Fresh, Unhardened concrete is very alkaline, and can cause severe alkali burns to your skin and eyes. The bleed water is particularly alkali, and you need to change any clothes that get soaked with this water quickly. Wash exposed skin with soap and water.
Concrete is a mixture of about 75% aggregate (60% coarse #57s and 40% sand), 15% Cement, and the remainder is water, air and admixtures.
Fresh concrete has three important properties; slump, air content, and temperature.
Slump is the thickness, or flow characteristic of the concrete. Most concrete has a 4 to 6 inch slump. Very low slumps are difficult to place and work, they don’t even want to flow down the chute. High slumps may cause problems with forms bursting, aggregate segregation, or finishing.
Air content is the amount of air entrained in the concrete as a protection against damage from freezing and thawing. Concrete used indoors not subject to freeze and thaw usually has no air entrainment, which improves finishing and allows a hard trowled surface like inside Lowes to be created. Concrete used outdoors needs to have between 4% and 8% entrained air.
Finally, temperature is important because hot concrete, over 90 degrees, sets up quickly, and cold concrete, under 50 degrees, sets up slowly. Concrete must not freeze before it reaches 500 psi strength, which is usually in 24 hours.
Hardened concrete has one major important property, compressive strength which is measured in pounds per square inch, psi. This is how you order concrete, by the strength you want it to attain under laboratory conditions in 28 days. Most mixes are 3000, 3500 or 4000 psi. Some special mixes can go to 10,000 psi, and mixes for footers are fine at 2000 psi.
Concrete hardens by a chemical hydration process, not by drying out. It hardens best completely submerged in water! Therefore, adding water to concrete that is hours along in the hydration process does nothing to restore the plastic, workable properties of the mix. Adding water just dilutes and weakens the concrete, and will provide the temporary illusion that the concrete is once again fresh and workable. Every gallon of water added to the mix significantly weakens the concrete.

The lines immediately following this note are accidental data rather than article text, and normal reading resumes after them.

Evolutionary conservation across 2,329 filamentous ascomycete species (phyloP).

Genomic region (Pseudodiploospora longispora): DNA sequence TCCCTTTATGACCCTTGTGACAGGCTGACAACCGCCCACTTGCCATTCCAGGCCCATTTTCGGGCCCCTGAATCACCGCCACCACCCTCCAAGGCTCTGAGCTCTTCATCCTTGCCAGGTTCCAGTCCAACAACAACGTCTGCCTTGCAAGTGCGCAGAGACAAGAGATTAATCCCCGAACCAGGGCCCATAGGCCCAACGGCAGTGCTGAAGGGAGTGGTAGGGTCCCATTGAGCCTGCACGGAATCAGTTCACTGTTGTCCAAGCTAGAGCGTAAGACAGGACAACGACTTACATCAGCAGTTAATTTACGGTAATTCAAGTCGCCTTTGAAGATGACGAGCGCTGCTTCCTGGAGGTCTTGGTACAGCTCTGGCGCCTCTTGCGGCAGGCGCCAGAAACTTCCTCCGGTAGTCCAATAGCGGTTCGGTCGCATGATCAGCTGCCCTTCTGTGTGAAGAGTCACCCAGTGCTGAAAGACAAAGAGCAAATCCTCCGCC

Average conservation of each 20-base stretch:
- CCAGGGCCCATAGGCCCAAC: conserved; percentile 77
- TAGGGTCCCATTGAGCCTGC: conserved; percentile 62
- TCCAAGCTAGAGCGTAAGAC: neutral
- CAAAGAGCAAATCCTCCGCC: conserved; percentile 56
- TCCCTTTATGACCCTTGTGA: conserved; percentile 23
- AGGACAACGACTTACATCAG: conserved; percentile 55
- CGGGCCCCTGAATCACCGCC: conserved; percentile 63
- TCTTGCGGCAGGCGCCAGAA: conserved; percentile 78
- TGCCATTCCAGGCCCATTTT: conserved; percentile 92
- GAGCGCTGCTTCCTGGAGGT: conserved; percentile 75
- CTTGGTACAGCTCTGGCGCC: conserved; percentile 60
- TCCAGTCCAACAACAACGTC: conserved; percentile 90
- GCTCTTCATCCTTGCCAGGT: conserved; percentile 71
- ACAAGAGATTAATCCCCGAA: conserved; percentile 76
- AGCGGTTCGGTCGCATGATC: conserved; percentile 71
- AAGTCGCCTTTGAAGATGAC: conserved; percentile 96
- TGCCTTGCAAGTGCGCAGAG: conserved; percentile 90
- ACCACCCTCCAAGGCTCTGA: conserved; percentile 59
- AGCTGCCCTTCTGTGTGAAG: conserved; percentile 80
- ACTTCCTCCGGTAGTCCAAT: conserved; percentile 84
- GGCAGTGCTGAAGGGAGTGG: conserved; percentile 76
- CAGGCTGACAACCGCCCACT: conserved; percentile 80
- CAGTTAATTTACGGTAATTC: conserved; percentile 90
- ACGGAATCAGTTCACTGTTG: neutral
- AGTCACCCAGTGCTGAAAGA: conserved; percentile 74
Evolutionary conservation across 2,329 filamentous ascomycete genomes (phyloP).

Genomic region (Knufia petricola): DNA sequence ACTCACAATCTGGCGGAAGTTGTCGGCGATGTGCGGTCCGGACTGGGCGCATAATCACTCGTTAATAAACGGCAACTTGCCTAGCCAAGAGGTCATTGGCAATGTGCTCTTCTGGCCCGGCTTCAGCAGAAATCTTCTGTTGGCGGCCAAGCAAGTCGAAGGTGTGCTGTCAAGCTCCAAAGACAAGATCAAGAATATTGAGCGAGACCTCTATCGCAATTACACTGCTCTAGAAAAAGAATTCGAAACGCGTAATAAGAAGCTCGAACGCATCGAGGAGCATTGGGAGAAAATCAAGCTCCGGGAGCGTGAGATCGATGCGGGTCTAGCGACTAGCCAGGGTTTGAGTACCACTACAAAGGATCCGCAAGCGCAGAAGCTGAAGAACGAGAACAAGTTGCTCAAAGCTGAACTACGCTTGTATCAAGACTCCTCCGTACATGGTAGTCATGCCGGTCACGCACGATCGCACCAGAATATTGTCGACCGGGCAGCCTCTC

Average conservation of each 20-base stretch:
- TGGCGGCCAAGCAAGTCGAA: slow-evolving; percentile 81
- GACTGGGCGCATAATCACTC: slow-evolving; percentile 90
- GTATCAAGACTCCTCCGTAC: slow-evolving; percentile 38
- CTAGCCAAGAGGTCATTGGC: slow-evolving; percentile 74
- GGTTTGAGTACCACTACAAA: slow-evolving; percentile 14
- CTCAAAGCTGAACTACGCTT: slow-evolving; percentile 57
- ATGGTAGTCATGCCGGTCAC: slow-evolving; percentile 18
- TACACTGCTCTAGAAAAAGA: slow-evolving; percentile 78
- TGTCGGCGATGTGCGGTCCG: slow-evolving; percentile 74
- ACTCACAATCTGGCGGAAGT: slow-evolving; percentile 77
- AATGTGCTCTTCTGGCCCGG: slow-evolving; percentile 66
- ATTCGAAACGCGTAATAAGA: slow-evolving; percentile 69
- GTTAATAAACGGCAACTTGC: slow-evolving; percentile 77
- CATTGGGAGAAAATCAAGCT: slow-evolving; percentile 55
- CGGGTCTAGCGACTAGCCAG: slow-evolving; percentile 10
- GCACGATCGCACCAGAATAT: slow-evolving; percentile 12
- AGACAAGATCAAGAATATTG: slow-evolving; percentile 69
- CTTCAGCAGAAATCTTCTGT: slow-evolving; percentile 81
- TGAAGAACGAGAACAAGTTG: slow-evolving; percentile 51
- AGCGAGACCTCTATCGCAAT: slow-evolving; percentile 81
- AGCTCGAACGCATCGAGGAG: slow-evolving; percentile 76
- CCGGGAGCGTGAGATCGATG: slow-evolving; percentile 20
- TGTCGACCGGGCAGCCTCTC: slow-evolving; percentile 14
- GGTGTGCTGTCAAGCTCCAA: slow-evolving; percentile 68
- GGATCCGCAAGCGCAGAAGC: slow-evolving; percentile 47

There are many chemicals that can be added to concrete to modify the properties of the mix.
Retarders will delay the set and provide additional time to deliver the concrete and work it into place. These admixtures retard the hydration process, and are most effective when added at the plant. A new generation of retarders can actually put concrete to sleep almost indefinitely.
Accelerators are just the opposite, and speed up the hydration process. They are often used in cold weather, which tends to slow down the process by itself. These admixtures can provide high early strengths, allowing rapid form removal, and are usually added on site. Non chloride accelerators are needed when you have reinforcing steel in the concrete to prevent corrosion, and are more expensive.
We use water reducing admixtures at the plant to reduce the amount of water needed to create a workable mix, and therefore increase strength.
You may choose to have us add super-plasticizers on site, which increases the slump of the concrete so that it flows around steel in forms better.
Fibers are added to control cracking in concrete. All concrete cracks. Reinforced concrete has to crack to work! There are two kinds of crack control, fibers, which are mixed in the concrete, and wire mesh which is place in the top one third of the slab. Both work, but it is difficult to get the wire mesh in the right place and often it ends up on the bottom of the slab where it does absolutely no good.
Reinforcing bar, rebar, is different than wire mesh, and is not intended to control cracking. It is designed to carry tensile load, and works in compliment to the compressive load carrying capability of the concrete.
Estimating concrete is much more scientific than aggregate, largely because we use forms, carefully prepared surfaces, and have lots of data regarding unit weights. Since concrete is also much more expensive, and perishable, we want a really good estimate. Ideally, you will have a wheelbarrow left when you are done.
First, calculate the volume of the work. Some concrete work can be complicated, and we are happy to help. Be careful with measurements, take them at more than one place and average them as necessary. The surface you are pouring on is important. Excavations tend to be deeper in the middle than at the edges where the forms are; this can be remedied with some fill prior to pouring. If you are pouring on #57s, which is very common, add 1/2” to the depth to allow for the irregularity of the aggregate. Larger aggregate requires a bigger adjustment.
When you have your volume in cubic feet, just divide by 27 to obtain cubic yards, and that’s all. It is nice to know that concrete weighs 150 pcf, or about 2 tons per cubic yard.